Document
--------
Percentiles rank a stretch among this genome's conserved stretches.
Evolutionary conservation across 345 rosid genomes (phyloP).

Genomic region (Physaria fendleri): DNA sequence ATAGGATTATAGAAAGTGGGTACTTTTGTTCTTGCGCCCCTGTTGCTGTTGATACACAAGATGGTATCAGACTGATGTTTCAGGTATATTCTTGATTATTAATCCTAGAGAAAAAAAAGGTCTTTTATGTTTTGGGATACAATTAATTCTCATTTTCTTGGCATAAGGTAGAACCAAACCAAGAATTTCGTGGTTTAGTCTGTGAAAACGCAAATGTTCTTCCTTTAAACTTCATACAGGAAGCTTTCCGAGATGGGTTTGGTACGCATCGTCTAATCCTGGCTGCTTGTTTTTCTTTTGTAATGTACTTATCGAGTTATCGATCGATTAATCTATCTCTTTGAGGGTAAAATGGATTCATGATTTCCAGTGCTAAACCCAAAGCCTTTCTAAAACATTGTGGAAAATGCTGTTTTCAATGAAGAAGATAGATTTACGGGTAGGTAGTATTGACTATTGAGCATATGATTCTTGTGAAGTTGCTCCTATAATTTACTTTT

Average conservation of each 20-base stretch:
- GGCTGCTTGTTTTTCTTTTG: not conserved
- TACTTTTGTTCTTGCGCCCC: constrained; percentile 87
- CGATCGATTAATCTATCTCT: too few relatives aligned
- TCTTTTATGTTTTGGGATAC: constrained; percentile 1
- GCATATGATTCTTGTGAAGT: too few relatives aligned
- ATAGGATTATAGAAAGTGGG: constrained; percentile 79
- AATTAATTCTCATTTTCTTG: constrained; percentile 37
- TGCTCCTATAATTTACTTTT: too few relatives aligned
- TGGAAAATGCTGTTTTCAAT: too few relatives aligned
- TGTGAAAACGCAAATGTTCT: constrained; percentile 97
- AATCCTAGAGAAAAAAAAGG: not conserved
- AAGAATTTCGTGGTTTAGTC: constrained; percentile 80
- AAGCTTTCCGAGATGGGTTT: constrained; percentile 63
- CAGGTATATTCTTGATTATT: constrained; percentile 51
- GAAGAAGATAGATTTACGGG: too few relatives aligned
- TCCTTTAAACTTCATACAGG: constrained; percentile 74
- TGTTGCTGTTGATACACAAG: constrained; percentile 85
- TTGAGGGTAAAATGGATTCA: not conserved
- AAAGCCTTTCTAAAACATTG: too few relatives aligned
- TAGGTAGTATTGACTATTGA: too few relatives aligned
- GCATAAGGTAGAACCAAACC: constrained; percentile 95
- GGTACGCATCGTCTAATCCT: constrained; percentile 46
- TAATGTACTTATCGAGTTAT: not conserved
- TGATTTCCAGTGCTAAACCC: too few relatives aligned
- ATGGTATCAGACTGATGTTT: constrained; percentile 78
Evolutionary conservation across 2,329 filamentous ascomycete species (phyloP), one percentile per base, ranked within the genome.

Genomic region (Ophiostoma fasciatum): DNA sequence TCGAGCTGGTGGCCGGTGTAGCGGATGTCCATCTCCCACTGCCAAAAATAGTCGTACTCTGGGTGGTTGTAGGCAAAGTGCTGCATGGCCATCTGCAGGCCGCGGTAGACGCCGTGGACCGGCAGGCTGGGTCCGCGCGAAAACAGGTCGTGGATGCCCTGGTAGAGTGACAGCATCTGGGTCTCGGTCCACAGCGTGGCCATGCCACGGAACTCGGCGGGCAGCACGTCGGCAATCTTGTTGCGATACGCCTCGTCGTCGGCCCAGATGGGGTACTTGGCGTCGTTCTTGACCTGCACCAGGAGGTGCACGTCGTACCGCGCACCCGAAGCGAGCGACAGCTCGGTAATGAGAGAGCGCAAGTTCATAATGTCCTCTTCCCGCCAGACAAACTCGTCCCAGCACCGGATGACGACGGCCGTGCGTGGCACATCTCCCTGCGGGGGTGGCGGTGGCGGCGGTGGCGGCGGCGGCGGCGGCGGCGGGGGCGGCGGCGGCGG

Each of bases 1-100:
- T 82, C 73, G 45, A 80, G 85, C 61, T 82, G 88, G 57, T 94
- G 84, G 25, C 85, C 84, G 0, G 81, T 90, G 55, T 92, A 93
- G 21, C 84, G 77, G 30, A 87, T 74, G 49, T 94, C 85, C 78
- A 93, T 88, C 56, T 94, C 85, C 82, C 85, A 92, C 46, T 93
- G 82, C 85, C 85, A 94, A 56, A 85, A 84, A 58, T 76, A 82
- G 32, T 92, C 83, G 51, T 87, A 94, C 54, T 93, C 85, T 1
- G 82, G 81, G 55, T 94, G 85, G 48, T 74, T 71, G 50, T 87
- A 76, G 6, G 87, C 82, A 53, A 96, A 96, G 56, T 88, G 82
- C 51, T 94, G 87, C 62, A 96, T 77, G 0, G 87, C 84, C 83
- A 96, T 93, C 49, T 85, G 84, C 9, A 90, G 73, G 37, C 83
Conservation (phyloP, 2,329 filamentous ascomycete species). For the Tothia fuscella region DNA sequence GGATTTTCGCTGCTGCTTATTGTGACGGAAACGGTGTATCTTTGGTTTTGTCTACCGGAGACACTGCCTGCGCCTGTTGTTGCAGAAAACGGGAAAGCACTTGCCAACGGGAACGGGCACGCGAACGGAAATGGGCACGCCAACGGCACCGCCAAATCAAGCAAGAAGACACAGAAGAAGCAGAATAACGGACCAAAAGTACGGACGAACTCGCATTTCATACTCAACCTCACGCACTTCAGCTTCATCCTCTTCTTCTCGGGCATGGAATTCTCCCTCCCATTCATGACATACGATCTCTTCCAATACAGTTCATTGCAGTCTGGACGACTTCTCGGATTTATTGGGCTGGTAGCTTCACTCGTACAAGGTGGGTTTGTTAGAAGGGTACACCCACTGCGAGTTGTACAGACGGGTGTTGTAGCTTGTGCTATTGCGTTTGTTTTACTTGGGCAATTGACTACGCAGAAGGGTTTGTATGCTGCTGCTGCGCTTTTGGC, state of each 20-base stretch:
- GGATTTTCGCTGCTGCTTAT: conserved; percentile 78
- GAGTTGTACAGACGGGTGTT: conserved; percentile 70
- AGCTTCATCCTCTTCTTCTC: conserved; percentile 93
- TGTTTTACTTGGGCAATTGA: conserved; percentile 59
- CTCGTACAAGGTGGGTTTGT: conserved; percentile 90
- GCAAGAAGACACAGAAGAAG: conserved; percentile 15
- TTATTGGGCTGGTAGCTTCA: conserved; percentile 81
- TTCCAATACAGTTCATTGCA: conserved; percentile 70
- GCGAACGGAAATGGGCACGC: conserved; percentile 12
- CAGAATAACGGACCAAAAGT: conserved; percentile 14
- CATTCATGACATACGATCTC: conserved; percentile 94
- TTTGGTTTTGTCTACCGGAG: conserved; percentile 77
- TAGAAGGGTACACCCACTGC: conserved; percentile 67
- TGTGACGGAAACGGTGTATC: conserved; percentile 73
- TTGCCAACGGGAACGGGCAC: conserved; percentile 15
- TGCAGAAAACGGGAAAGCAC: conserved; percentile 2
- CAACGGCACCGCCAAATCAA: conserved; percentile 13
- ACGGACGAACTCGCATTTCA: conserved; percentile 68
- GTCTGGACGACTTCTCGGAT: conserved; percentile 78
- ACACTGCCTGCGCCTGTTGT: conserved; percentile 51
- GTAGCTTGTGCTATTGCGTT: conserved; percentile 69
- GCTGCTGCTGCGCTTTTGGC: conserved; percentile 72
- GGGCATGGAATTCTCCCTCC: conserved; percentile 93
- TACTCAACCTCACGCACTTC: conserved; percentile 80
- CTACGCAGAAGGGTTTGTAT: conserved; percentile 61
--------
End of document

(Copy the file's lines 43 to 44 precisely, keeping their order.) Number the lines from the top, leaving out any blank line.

Conservation (phyloP, 2,329 filamentous ascomycete species). For the Tothia fuscella region DNA sequence GGATTTTCGCTGCTGCTTATTGTGACGGAAACGGTGTATCTTTGGTTTTGTCTACCGGAGACACTGCCTGCGCCTGTTGTTGCAGAAAACGGGAAAGCACTTGCCAACGGGAACGGGCACGCGAACGGAAATGGGCACGCCAACGGCACCGCCAAATCAAGCAAGAAGACACAGAAGAAGCAGAATAACGGACCAAAAGTACGGACGAACTCGCATTTCATACTCAACCTCACGCACTTCAGCTTCATCCTCTTCTTCTCGGGCATGGAATTCTCCCTCCCATTCATGACATACGATCTCTTCCAATACAGTTCATTGCAGTCTGGACGACTTCTCGGATTTATTGGGCTGGTAGCTTCACTCGTACAAGGTGGGTTTGTTAGAAGGGTACACCCACTGCGAGTTGTACAGACGGGTGTTGTAGCTTGTGCTATTGCGTTTGTTTTACTTGGGCAATTGACTACGCAGAAGGGTTTGTATGCTGCTGCTGCGCTTTTGGC, state of each 20-base stretch:
- GGATTTTCGCTGCTGCTTAT: conserved; percentile 78